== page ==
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Residents of Old Mystic 'really caught off guard'

Old Mystic Fire Chief Ken Richards Jr. says if he could have done one thing differently during last year's flood, he would have ordered a mandatory evacuation rather than a voluntary one.

But no one expected that, during the height of the storm, water levels would rise more than 20 inches in an hour.

"It all happened so quickly," Richards said Tuesday. "One minute you were knee-deep in water and then it was up to your waist."

Between March 29 and April 1, 2010, torrential rains forced rivers in Connecticut and Rhode Island to overflow their banks, wiping out bridges, damaging roads and flooding homes. Fortunately, there was no loss of life.

Richards recalled that the fire department responded to more than two dozen calls for water rescues, saving people who were stranded in their homes and in their cars.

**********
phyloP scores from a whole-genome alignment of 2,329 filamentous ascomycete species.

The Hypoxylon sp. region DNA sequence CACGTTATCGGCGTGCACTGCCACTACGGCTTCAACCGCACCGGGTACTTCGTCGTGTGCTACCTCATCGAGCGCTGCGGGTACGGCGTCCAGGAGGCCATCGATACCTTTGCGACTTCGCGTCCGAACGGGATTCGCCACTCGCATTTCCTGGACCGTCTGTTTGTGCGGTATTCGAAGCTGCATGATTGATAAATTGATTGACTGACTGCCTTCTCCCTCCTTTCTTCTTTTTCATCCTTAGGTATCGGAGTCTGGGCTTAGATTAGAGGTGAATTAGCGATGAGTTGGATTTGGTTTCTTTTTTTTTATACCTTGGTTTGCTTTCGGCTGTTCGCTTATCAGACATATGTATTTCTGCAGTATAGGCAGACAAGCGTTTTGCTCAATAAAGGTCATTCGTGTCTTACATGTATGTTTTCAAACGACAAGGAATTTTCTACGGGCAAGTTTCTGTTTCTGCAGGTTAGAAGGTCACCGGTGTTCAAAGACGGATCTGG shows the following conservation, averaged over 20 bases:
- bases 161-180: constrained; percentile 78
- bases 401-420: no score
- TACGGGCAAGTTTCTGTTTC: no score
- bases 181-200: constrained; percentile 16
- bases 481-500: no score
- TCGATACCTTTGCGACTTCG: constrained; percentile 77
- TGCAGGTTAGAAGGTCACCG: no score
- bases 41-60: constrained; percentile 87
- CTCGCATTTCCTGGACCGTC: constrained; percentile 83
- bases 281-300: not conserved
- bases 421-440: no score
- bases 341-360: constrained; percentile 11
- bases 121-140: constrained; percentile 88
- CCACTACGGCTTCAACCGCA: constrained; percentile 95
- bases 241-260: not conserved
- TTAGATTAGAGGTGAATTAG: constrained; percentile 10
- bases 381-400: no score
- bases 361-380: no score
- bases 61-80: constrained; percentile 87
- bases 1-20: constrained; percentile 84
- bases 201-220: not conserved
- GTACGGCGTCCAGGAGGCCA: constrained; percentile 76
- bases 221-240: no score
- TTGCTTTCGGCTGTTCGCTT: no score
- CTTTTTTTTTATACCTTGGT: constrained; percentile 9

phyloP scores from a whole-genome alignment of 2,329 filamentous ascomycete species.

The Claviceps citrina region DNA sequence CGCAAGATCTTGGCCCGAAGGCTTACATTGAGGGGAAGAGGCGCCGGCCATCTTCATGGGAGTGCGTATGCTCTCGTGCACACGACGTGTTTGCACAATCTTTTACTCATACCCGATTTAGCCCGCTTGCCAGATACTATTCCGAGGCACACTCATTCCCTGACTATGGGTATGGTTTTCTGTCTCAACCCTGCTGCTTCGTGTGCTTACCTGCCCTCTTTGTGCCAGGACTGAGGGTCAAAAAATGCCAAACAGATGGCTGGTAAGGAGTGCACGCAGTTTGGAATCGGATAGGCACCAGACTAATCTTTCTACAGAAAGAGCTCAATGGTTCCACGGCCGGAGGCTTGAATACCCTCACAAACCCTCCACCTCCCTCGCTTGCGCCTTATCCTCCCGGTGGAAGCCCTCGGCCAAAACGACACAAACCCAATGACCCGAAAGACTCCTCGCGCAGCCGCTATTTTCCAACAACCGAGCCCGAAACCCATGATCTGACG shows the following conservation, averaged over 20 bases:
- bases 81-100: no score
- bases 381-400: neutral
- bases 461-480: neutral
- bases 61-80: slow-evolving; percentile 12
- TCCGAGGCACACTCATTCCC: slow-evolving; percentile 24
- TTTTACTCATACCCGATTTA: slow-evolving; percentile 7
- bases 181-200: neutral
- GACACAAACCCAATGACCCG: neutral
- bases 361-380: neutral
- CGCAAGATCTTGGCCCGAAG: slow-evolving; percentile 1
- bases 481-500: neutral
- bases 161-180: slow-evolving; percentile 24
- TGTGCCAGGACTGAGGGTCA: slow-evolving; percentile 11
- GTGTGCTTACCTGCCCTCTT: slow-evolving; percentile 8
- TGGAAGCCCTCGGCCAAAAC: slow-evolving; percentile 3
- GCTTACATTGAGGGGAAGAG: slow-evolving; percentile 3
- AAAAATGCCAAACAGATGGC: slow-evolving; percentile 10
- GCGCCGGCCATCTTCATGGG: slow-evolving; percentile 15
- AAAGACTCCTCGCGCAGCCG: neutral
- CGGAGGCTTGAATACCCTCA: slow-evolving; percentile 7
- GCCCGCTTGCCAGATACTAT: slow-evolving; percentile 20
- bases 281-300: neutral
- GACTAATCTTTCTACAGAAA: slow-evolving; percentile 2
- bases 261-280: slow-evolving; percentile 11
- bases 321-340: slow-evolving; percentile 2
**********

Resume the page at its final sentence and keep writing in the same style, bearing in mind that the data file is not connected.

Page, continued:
"I've been involved with the department for 35 years and we have never done that many water rescues - ever," he said. "People were really caught off guard and didn't leave their homes."

Richards said there still are some residual effects from the flood. A bridge on North Stonington Road, for example, is open to traffic but can't handle the weight of fire apparatus. He said trucks must travel down Main Street and make a right onto Route 27, which he calls a "bad intersection."

"It's a huge safety issue," Richards said. "We almost got clipped by cars a couple of times."

Groton Town and Stonington have so far committed $50,000 each to make repairs on the bridge.

Richards said the firefighters were well-trained to respond to all the emergencies, adding that he always emphasizes technical rescue training. "It was very rewarding to see all the time and effort pay off tenfold," he added.

Some good things did come out of last year's flood, Richards said: His department received a new sense of appreciation from the community and was able to upgrade its 10-year-old water-rescue suits.

"We received overwhelming support from the community," Richards said. "It increased our public image and taught the community that we do more than just fight fires."


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